Unfortunately, Sagami Original’s strong sales didn’t last long. On April 8, just a little more than 50 days after the product’s launch, microscopic holes were found among unshipped products at the plant. On April 9, we decided to initiate a total product recall, and held a televised press conference. We then reviewed all of our plant facilities and inspection systems from the ground up and began preparing to re-launch the product. Our decision was that, with such strong customer interest in the product, we needed to check our production line.
Looking back at the product recall, our staff in charge at the time had this to say: “During the recall, we brought all hands on deck to answer phones, handle returns and refunds, and explain the situation to the authorities. We were all running around. The phones didn’t stop ringing day and night for two weeks, and none of us had any time to think. Still, our way forward was clear—we needed to investigate the cause and establish a response—and that helped us get through what we knew was the most critical time.”
After the recall, our most urgent task was to identify the cause of the problem. After repeated re-examination of our production equipment and testing systems, we determined that a momentary power failure—a brief, instantaneous interruption in the plant’s power supply—was to blame. One day, the plant in Malaysia experienced a short, heavy rain accompanied by lightning. When that happened, the supply of power to the plant stopped for an instant. Because this occurred in the midst of a 100% inspection, condoms with microscopic holes were able to slip through the inspection process.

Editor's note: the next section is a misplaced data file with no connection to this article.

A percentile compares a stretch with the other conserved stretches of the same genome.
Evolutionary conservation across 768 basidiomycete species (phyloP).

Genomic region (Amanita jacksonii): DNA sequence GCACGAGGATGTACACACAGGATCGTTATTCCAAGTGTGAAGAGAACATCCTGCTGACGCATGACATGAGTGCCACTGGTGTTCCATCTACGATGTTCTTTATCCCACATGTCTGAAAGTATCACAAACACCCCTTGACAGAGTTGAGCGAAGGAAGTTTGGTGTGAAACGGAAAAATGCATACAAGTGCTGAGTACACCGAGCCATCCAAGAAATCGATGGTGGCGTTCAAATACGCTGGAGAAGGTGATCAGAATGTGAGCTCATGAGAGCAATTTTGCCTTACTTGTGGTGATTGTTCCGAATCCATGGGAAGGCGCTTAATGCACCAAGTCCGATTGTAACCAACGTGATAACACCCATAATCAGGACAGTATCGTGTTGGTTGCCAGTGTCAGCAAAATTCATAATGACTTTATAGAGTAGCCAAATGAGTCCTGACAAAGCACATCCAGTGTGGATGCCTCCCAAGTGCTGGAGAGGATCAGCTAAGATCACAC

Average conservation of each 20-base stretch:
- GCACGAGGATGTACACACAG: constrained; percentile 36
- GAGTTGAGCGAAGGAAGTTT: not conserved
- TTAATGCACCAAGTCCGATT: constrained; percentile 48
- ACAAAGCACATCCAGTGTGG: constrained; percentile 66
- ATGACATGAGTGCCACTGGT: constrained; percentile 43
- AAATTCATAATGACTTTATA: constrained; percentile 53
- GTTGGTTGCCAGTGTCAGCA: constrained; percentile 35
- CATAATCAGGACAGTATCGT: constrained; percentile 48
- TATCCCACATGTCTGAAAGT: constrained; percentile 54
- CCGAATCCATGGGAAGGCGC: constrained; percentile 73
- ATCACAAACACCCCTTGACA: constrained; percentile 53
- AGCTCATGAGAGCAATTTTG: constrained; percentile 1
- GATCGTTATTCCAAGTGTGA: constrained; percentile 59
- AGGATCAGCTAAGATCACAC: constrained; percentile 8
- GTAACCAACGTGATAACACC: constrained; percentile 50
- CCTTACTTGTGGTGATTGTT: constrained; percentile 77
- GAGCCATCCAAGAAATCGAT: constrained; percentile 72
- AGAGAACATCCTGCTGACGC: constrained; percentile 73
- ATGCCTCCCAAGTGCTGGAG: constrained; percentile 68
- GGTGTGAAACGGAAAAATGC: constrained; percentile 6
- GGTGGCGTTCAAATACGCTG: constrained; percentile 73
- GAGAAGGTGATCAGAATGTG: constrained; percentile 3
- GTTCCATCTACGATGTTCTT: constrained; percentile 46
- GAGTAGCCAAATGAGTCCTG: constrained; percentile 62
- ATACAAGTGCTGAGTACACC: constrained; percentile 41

Once the cause had been determined, we installed an uninterruptable power supply in the plant, as well as equipment to handle momentary power failures. We also completely revised our production equipment troubleshooting manuals, adopted a system of double checks for all products, and implemented quality inspections through a third party organization directly attached to England’s royal household. These and other preparations for the re-launch continued for 678 days following the voluntary recall. On February 16, 2000, Sagami Original was finally re-introduced to the market.